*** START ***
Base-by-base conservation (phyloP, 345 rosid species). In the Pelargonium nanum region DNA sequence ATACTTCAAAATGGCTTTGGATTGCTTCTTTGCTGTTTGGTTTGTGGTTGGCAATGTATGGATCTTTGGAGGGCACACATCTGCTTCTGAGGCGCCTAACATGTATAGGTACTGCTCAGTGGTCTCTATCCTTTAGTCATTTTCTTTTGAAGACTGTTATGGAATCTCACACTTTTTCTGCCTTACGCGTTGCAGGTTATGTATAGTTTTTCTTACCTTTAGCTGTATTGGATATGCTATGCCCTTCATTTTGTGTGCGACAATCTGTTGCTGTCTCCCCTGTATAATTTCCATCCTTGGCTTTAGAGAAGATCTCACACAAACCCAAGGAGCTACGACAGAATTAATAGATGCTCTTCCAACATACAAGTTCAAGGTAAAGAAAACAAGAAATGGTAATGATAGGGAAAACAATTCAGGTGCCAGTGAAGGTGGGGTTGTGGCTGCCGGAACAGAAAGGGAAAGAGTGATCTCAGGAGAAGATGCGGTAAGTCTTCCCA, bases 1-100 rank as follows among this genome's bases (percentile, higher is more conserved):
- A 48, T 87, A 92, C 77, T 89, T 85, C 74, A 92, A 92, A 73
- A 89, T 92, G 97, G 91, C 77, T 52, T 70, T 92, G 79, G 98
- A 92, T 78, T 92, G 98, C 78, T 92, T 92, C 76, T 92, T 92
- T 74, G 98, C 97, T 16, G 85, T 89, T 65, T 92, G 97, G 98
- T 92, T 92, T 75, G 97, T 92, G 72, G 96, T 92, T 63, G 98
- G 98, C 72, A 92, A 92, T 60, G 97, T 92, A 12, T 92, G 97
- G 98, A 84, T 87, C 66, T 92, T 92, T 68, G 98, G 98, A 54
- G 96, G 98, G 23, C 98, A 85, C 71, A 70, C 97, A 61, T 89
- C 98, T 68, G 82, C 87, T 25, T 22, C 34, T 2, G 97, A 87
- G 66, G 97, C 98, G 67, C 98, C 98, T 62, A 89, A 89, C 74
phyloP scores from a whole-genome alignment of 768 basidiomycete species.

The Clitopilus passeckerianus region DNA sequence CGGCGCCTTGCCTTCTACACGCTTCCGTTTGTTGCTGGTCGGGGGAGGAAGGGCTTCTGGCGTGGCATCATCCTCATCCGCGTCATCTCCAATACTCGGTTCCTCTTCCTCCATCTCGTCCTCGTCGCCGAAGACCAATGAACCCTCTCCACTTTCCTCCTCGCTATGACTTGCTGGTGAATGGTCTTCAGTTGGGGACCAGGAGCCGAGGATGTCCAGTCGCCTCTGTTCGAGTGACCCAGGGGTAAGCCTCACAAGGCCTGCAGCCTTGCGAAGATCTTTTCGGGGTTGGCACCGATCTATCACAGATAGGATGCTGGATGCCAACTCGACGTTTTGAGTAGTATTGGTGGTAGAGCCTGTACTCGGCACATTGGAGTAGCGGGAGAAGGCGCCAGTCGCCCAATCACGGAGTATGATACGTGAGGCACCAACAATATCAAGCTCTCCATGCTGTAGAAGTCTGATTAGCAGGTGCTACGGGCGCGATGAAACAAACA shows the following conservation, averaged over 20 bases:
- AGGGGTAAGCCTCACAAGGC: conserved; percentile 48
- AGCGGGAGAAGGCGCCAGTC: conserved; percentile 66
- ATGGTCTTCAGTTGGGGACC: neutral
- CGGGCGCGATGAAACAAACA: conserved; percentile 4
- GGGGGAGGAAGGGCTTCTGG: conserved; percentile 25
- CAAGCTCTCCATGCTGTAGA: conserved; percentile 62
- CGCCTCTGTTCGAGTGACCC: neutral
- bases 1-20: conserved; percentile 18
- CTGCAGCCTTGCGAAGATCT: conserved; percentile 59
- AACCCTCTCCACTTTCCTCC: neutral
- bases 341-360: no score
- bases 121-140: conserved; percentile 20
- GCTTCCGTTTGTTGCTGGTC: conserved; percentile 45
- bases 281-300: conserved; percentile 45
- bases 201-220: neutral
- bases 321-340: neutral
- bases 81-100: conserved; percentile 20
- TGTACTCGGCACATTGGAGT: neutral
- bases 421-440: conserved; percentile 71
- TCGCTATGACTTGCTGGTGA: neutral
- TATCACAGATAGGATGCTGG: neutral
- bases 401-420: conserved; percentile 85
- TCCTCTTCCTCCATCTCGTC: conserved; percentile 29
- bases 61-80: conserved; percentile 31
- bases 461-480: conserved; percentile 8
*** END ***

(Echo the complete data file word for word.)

Base-by-base conservation (phyloP, 345 rosid species). In the Pelargonium nanum region DNA sequence ATACTTCAAAATGGCTTTGGATTGCTTCTTTGCTGTTTGGTTTGTGGTTGGCAATGTATGGATCTTTGGAGGGCACACATCTGCTTCTGAGGCGCCTAACATGTATAGGTACTGCTCAGTGGTCTCTATCCTTTAGTCATTTTCTTTTGAAGACTGTTATGGAATCTCACACTTTTTCTGCCTTACGCGTTGCAGGTTATGTATAGTTTTTCTTACCTTTAGCTGTATTGGATATGCTATGCCCTTCATTTTGTGTGCGACAATCTGTTGCTGTCTCCCCTGTATAATTTCCATCCTTGGCTTTAGAGAAGATCTCACACAAACCCAAGGAGCTACGACAGAATTAATAGATGCTCTTCCAACATACAAGTTCAAGGTAAAGAAAACAAGAAATGGTAATGATAGGGAAAACAATTCAGGTGCCAGTGAAGGTGGGGTTGTGGCTGCCGGAACAGAAAGGGAAAGAGTGATCTCAGGAGAAGATGCGGTAAGTCTTCCCA, bases 1-100 rank as follows among this genome's bases (percentile, higher is more conserved):
- A 48, T 87, A 92, C 77, T 89, T 85, C 74, A 92, A 92, A 73
- A 89, T 92, G 97, G 91, C 77, T 52, T 70, T 92, G 79, G 98
- A 92, T 78, T 92, G 98, C 78, T 92, T 92, C 76, T 92, T 92
- T 74, G 98, C 97, T 16, G 85, T 89, T 65, T 92, G 97, G 98
- T 92, T 92, T 75, G 97, T 92, G 72, G 96, T 92, T 63, G 98
- G 98, C 72, A 92, A 92, T 60, G 97, T 92, A 12, T 92, G 97
- G 98, A 84, T 87, C 66, T 92, T 92, T 68, G 98, G 98, A 54
- G 96, G 98, G 23, C 98, A 85, C 71, A 70, C 97, A 61, T 89
- C 98, T 68, G 82, C 87, T 25, T 22, C 34, T 2, G 97, A 87
- G 66, G 97, C 98, G 67, C 98, C 98, T 62, A 89, A 89, C 74
phyloP scores from a whole-genome alignment of 768 basidiomycete species.

The Clitopilus passeckerianus region DNA sequence CGGCGCCTTGCCTTCTACACGCTTCCGTTTGTTGCTGGTCGGGGGAGGAAGGGCTTCTGGCGTGGCATCATCCTCATCCGCGTCATCTCCAATACTCGGTTCCTCTTCCTCCATCTCGTCCTCGTCGCCGAAGACCAATGAACCCTCTCCACTTTCCTCCTCGCTATGACTTGCTGGTGAATGGTCTTCAGTTGGGGACCAGGAGCCGAGGATGTCCAGTCGCCTCTGTTCGAGTGACCCAGGGGTAAGCCTCACAAGGCCTGCAGCCTTGCGAAGATCTTTTCGGGGTTGGCACCGATCTATCACAGATAGGATGCTGGATGCCAACTCGACGTTTTGAGTAGTATTGGTGGTAGAGCCTGTACTCGGCACATTGGAGTAGCGGGAGAAGGCGCCAGTCGCCCAATCACGGAGTATGATACGTGAGGCACCAACAATATCAAGCTCTCCATGCTGTAGAAGTCTGATTAGCAGGTGCTACGGGCGCGATGAAACAAACA shows the following conservation, averaged over 20 bases:
- AGGGGTAAGCCTCACAAGGC: conserved; percentile 48
- AGCGGGAGAAGGCGCCAGTC: conserved; percentile 66
- ATGGTCTTCAGTTGGGGACC: neutral
- CGGGCGCGATGAAACAAACA: conserved; percentile 4
- GGGGGAGGAAGGGCTTCTGG: conserved; percentile 25
- CAAGCTCTCCATGCTGTAGA: conserved; percentile 62
- CGCCTCTGTTCGAGTGACCC: neutral
- bases 1-20: conserved; percentile 18
- CTGCAGCCTTGCGAAGATCT: conserved; percentile 59
- AACCCTCTCCACTTTCCTCC: neutral
- bases 341-360: no score
- bases 121-140: conserved; percentile 20
- GCTTCCGTTTGTTGCTGGTC: conserved; percentile 45
- bases 281-300: conserved; percentile 45
- bases 201-220: neutral
- bases 321-340: neutral
- bases 81-100: conserved; percentile 20
- TGTACTCGGCACATTGGAGT: neutral
- bases 421-440: conserved; percentile 71
- TCGCTATGACTTGCTGGTGA: neutral
- TATCACAGATAGGATGCTGG: neutral
- bases 401-420: conserved; percentile 85
- TCCTCTTCCTCCATCTCGTC: conserved; percentile 29
- bases 61-80: conserved; percentile 31
- bases 461-480: conserved; percentile 8